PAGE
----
Jodi Hills

So this is who I am – a writer that paints, a painter that writes…


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Always with you.

I’m currently reading the third book in the Beartown series by Fredrick Backman — The Winners. All are set in Sweden, but easily could be any town, could be my town. Perched against my Alexandria Girls Hockey t-shirt (the one I bought this trip at Endless Treasures for $3.00) as I read, it IS my hometown.

Their collective identity is based upon the local hockey club. Some fit in. Some try to fit in. Others don’t fit in at all. All with their own struggles – trying to stay in, trying to get it, trying to figure out why they don’t even see the door.

I played on several teams in school. I liked sports. The activity. But maybe most of all, I wanted to wear the red and black. Not to stand out, but to blend into the sea of the town’s colors. To be accepted. Buoyed. To be identified as part of the team.

Because every town needs to label you with something… I could hear it, we all could hear it – whispers of divorce, trouble, “broken” — and I suppose that’s the one that disturbed me the most – this broken. How dare anyone decide how your home is standing. My home wasn’t broken. It changed, of course, but it stood, and I, we, deserved to wear the colors. So I put them on for volleyball, for basketball, for track. I wore them, fragile, scared, and hopeful. Hopeful that one day, I could call this, not just my home, but my hometown, all of it.

Wearing my Cardinal t-shirt in the south of France, that day has come. Not because “they” chose, but because I did. I claim the streets, paved and graveled. The houses grand and small. The neighbors on porches, waving from car windows. All trying their best, sometimes failing, sometimes winning, bobbing up and down in lakes of red and black. I remember everything. And while the struggles were often real, the treasures are indeed endless.


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Being a cardinal.

We never imagined ourselves as the toughest. We were birds. We played other schools that were tigers, bears, bison, wolves, eagles even… And when I say we played, we really did play. We had fun. I’m not certain if that’s why everyone joined, but I think so. And we were proud to be cardinals. Lovely red birds who played in the afternoons. No one was ever really threatened or intimidated by us, the cardinal girls, but still in the song we sang on the bus, we deemed ourselves mighty — “We are the cardinals, mighty, mighty cardinals, everywhere we go – oh, people wanna know- oh, who we are – so we tell ‘em… (and repeat).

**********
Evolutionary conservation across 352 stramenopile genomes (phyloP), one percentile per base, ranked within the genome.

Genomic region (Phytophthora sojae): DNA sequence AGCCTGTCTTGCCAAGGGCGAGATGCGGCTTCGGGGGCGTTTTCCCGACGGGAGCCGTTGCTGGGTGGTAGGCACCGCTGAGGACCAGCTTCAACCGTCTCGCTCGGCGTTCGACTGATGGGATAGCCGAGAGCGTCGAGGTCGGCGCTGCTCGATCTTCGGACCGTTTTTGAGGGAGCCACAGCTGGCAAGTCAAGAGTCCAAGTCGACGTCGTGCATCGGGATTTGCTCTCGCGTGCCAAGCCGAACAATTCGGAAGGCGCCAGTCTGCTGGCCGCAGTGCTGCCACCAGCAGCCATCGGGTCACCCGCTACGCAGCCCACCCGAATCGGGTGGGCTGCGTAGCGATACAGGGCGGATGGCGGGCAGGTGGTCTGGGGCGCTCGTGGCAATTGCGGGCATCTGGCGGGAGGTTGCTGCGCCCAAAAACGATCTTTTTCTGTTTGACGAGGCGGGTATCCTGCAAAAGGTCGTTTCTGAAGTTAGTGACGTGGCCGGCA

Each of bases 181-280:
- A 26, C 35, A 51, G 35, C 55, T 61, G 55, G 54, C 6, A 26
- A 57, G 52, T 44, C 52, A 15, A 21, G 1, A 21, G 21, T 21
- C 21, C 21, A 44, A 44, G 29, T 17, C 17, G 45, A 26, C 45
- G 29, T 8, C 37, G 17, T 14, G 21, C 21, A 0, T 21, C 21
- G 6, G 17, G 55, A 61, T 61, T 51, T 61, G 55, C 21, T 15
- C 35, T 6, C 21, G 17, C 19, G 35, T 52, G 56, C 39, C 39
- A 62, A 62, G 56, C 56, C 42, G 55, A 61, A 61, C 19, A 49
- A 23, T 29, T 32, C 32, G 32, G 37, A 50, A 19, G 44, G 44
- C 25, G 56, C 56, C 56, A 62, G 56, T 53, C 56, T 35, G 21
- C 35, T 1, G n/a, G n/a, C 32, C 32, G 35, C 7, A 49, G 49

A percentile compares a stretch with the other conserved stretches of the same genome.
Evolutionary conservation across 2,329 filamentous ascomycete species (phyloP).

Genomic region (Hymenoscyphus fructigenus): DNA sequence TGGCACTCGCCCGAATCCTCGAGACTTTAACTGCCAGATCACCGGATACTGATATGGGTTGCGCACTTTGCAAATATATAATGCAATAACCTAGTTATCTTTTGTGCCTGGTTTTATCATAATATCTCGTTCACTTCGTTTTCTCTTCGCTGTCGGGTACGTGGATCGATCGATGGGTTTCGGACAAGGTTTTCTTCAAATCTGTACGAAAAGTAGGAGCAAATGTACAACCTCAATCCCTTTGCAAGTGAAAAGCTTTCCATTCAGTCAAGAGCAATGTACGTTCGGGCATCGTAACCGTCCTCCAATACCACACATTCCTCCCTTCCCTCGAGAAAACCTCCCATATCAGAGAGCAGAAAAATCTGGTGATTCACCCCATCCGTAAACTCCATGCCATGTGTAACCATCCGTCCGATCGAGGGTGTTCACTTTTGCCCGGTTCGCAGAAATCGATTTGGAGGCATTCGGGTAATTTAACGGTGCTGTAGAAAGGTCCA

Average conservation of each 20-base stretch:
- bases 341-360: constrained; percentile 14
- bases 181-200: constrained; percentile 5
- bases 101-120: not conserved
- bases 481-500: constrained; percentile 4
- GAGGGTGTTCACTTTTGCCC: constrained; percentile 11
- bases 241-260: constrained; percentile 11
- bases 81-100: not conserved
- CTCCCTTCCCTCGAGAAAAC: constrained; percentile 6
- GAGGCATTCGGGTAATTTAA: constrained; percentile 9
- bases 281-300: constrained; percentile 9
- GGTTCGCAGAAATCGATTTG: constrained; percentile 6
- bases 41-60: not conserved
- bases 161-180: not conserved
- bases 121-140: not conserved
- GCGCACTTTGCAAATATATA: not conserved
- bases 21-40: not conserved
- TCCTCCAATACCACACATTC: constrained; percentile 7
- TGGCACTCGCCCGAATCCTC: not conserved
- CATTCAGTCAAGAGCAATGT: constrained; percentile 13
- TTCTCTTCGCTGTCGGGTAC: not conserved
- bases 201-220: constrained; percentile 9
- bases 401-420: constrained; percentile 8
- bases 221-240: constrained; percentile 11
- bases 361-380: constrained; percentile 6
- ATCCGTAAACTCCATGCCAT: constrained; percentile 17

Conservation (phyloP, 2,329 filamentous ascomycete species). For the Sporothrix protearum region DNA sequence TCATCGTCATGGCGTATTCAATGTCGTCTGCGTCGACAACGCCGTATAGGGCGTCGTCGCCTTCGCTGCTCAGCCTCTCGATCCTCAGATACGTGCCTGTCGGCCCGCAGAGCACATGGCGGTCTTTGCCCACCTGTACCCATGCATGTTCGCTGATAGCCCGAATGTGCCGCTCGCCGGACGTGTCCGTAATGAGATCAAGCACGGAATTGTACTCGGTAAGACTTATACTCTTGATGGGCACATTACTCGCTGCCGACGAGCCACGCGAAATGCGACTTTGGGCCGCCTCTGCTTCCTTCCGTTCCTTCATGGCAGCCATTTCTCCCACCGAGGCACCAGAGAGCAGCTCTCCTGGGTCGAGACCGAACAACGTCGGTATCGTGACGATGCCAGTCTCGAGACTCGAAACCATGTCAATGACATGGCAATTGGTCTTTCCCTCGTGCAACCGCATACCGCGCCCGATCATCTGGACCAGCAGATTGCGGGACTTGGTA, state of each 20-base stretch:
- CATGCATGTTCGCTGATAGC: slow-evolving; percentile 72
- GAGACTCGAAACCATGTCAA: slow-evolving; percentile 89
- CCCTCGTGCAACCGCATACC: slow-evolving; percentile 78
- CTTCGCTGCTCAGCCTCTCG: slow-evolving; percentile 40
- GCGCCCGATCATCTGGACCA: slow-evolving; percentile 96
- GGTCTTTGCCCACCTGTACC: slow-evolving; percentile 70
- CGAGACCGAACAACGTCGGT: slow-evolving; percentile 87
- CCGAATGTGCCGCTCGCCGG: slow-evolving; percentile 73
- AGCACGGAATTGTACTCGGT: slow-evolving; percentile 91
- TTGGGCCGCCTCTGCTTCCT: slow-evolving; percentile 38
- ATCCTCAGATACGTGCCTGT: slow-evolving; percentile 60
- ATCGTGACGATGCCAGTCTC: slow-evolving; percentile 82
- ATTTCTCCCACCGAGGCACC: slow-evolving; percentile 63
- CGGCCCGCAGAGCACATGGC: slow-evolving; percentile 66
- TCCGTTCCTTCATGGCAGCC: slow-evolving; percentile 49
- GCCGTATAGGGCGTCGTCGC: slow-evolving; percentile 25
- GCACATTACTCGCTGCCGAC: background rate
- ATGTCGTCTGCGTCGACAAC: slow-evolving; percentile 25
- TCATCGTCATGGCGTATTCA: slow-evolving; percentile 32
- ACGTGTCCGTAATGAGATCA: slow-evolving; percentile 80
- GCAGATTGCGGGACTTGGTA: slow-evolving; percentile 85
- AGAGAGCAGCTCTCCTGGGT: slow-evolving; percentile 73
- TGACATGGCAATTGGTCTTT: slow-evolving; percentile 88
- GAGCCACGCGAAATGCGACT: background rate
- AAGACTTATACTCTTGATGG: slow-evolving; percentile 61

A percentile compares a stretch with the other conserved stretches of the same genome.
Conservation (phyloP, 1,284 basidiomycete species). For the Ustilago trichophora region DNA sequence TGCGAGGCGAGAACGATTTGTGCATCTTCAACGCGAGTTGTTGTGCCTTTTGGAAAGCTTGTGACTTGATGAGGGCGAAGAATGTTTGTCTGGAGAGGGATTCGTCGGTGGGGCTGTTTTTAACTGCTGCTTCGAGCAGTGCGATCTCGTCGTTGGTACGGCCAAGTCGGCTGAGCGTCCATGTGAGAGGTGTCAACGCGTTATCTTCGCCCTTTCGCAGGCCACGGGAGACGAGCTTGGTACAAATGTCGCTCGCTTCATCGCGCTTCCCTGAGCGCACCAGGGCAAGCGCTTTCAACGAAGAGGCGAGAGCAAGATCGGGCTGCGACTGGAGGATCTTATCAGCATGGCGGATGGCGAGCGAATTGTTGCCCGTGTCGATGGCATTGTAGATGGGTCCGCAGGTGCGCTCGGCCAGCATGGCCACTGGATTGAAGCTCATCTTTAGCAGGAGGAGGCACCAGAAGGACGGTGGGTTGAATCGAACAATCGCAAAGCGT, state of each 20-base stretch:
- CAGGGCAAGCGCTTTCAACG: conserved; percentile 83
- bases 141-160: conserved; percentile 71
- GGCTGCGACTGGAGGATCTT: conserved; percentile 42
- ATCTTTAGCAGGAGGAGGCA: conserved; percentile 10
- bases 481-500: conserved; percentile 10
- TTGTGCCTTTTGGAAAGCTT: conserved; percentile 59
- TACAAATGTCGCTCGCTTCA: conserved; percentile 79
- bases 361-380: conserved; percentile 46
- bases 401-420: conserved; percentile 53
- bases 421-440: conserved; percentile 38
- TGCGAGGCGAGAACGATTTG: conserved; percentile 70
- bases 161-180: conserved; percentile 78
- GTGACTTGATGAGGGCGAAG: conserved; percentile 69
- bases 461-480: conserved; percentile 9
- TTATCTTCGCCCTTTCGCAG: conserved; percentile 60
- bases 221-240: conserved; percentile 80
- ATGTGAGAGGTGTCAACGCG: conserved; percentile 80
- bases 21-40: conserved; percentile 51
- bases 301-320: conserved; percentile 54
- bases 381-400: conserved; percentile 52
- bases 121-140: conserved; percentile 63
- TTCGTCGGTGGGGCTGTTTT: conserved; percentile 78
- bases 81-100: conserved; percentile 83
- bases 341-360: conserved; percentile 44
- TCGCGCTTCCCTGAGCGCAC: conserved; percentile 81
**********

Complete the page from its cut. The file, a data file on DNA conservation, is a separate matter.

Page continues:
And I think mighty be the exact right word here. Sure, we competed. We even won sometimes. But there was so much more. We did everything together. Dressed together. Hoped together. Sang together. Won and lost. Even cried sometimes. All together. And those years in school, when hope was really all I had — to do it together, was everything. And maybe only a couple of girls knew my story, but it didn’t matter. I don’t think we needed details. They didn’t seem to. I was part of something, and I, we, knew it was way more important than being the best – it was about wanting the best for each other. Being a part of something bigger than ourselves — I guess that, by my definition is mighty.

We were on the radio yesterday. Telling our story. What a delight! How did we fit together? How did we fit in this town? It felt like red and black joy. I was, again, a dancing cardinal!

It’s human nature I suppose to want to know all the details. But when you are welcomed, just for being you, brought into the colors without judgement, oh, what a feeling! People who will laugh with you. Ride with you. Win and lose with you, and still find a reason to sing — surround yourself with these people — people filled with hope, friendship and love — this is one mighty team! Everywhere I go-oh, I want people to know-oh, Yes, I am a cardinal…